Julie Sweet All Facts
- Prior to Sweet’s work at Accenture, she was an attorney at law firm Cravath, Swaine & Moore. She worked at the firm for 17 years and was partner for 10. Sweet was the ninth woman ever to make partner at the firm. She worked on financing, mergers and acquisitions, and general corporate counsel.
- Accenture recruited Sweet as general counsel in 2010. In 2015, she became CEO of Accenture’s North America business, the company’s largest market. Since early in her career at Accenture, she served on the company’s global management committee. Alongside then-CEO Pierre Nanterme, Sweet developed Accenture’s mergers and acquisitions strategy.
- Accenture named Sweet its CEO effective September 2019, the first woman to hold that position. She replaced interim CEO David Rowland. At the time of her appointment, she was one of 27 women leading companies in the S&P 500 and the 15th female CEO of all Fortune Global 500 companies.
- Sweet has advocated for diversity, inclusion, and workplace gender parity. Sweet supports Accenture’s goal to have a staff equally represented by men and women by 2025; as of 2019, 42 percent of Accenture’s staff was female. Sweet was named a top CEO for diversity by the website Comparably in 2019. Sweet has called for addressing the skills gap in the U.S. and supported the national apprenticeship movement. She participated in The New York Times’s New Rules Summit.
- In addition to her work at Accenture, Sweet served on the boards for Catalyst, a non-profit, and TechNet Executive Council, a network that promotes growth, as of 2019.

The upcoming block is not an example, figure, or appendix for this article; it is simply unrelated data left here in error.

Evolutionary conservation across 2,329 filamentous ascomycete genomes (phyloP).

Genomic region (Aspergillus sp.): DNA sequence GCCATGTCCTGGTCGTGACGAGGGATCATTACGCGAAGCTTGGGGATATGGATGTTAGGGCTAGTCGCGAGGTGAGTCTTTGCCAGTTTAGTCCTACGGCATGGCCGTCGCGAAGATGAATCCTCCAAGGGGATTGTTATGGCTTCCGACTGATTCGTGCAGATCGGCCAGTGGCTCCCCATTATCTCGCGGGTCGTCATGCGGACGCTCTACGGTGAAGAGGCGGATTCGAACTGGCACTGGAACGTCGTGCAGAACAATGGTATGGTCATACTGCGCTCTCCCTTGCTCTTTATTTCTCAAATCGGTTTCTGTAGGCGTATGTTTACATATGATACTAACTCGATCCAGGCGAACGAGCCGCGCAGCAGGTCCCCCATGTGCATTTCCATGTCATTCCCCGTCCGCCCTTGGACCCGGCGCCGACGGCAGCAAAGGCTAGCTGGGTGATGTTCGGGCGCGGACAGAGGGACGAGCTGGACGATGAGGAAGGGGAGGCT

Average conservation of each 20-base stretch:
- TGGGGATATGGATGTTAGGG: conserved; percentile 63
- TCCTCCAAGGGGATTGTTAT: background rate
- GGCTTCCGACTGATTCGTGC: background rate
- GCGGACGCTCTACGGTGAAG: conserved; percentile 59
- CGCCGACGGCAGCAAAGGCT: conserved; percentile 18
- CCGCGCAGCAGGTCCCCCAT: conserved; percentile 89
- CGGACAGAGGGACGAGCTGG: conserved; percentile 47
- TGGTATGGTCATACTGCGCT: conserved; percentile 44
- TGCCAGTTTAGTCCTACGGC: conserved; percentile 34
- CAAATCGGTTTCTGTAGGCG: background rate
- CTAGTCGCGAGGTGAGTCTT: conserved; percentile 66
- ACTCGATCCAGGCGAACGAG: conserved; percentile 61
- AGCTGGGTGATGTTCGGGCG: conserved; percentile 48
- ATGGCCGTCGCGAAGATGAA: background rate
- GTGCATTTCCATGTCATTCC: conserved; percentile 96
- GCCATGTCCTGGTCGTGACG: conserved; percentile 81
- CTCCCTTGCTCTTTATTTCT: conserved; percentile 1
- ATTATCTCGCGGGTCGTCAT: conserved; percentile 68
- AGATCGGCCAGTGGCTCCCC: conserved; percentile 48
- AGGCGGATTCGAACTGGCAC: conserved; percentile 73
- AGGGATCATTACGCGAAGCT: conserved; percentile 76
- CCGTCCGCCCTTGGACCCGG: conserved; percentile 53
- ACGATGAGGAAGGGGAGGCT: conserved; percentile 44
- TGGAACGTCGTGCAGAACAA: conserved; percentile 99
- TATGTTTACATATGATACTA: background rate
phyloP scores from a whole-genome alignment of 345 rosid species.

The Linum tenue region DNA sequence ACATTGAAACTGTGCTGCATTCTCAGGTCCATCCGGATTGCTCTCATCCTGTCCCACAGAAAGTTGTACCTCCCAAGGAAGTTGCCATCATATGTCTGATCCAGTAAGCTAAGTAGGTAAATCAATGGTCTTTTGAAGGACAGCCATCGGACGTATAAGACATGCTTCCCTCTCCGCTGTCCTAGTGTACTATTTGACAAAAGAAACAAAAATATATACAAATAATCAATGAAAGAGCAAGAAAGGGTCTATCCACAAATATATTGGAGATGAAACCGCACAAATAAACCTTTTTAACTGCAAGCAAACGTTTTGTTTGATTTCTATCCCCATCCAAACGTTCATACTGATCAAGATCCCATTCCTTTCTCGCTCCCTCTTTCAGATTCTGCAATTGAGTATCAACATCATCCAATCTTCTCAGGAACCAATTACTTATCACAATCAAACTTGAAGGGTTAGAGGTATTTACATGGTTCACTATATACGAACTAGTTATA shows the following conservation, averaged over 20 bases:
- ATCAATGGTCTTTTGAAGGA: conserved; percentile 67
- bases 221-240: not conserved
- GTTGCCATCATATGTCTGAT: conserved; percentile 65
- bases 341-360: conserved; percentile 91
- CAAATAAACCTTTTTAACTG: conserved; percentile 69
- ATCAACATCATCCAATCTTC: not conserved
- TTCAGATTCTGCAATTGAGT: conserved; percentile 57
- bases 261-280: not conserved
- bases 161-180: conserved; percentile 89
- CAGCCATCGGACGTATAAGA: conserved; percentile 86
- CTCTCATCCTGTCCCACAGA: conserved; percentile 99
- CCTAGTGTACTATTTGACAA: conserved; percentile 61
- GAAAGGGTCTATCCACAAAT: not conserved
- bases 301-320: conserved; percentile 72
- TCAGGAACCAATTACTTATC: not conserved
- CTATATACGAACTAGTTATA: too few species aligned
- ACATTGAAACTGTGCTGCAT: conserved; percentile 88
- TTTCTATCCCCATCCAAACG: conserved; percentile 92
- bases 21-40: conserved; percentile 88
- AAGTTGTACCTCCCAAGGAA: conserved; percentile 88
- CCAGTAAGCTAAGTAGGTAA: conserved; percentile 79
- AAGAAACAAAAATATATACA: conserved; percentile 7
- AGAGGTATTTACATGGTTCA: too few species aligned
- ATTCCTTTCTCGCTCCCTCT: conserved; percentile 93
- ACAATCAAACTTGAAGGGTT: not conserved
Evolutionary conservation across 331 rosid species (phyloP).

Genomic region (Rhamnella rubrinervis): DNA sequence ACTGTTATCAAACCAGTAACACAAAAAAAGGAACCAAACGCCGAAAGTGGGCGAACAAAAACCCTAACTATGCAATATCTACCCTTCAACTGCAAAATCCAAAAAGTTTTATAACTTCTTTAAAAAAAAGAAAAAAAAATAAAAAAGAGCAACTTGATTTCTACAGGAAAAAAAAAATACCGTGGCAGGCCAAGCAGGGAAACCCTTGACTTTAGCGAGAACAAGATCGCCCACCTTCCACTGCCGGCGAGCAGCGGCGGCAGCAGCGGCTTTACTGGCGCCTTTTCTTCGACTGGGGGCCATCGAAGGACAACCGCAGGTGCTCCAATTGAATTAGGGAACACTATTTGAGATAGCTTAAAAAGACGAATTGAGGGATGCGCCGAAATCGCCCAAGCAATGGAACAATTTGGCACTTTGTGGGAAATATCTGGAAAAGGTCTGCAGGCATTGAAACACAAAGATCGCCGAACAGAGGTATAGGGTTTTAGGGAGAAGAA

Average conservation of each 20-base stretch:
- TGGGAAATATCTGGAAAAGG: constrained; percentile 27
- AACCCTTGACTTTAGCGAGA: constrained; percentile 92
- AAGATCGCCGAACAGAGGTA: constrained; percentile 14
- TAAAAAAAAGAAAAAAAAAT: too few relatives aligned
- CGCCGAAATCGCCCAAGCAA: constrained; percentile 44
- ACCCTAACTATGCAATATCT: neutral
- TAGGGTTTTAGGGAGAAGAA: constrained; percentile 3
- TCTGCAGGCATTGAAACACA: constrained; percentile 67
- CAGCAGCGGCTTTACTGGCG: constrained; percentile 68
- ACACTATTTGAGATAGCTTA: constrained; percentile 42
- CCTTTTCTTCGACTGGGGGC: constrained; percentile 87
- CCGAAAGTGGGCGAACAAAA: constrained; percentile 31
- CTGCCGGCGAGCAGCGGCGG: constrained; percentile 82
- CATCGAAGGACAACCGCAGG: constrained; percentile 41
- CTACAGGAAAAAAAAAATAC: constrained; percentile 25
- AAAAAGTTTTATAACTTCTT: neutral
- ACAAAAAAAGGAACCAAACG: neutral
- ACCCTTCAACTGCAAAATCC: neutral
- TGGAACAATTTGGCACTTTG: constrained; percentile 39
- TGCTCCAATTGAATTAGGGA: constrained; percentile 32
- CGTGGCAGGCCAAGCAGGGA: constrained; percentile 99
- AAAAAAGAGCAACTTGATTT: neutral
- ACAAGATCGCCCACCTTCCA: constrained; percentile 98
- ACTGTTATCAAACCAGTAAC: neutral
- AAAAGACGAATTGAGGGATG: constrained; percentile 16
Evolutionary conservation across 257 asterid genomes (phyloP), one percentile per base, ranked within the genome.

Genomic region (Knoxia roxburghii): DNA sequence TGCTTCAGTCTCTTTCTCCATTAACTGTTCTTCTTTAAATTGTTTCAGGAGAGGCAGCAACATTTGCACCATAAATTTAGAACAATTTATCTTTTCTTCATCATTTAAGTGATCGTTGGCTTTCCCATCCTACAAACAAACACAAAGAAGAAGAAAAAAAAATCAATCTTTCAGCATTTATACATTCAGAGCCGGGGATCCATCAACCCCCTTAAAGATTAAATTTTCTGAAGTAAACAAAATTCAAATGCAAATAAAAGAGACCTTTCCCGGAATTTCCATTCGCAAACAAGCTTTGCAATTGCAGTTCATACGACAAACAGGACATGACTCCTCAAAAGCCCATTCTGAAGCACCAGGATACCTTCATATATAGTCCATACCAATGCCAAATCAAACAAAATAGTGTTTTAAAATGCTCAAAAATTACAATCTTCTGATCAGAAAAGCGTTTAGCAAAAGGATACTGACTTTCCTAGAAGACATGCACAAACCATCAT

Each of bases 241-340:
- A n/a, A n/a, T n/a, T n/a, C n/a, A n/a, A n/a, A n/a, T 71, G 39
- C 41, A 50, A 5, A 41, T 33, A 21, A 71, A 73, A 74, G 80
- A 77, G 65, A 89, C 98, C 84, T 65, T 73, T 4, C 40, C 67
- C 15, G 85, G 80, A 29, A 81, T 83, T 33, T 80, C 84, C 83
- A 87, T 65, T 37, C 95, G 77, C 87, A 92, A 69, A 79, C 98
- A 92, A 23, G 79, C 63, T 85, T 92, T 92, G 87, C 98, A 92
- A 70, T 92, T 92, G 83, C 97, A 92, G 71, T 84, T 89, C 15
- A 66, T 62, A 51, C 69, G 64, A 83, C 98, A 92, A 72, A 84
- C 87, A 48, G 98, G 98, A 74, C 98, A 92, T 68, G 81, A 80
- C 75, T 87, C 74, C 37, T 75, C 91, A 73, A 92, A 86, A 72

- The New York Times called Sweet “one of the most powerful women in corporate America” in 2019. Fortune listed her as one of the “Most Powerful Women” in 2016, 2017, 2018, and 2019; in 2019, she ranked No. 9.
- Sweet grew up in Orange County, California. Her father painted cars for a living and her mother was a beautician, she told the New York Times in an interview published in January. She decided she wanted to be a lawyer in eighth grade, and about the same time, her mother began pursuing a college degree with the hopes of building a strong future for the family. Her mother graduated when Sweet was a freshman in college. Sweet went on to earn a bachelor’s degree from Claremont McKenna College and a J.D. from Columbia Law School.
- When Sweet started at Cravath, Swaine & Moore in 1992, there were just two female partners at the firm. By the time she worked her way up the ranks and was named partner in 1999, she was the ninth woman partner, and the third in the corporate department. The same year, she helped start the first women’s program at the firm, setting the stage for a major shift in the way women were promoted. “Now Cravath has 25 percent women partners, which is just extraordinary,” she told the Times.
- In her current role, Sweet has helped increase the number of U.S. employees who are black, Hispanic, veterans and military spouses, as well as those who self-identified as persons with disabilities. The number of employees in each of those demographic categories ticked up between 2015 and 2017, though the percentage of Asian employees decreased slightly.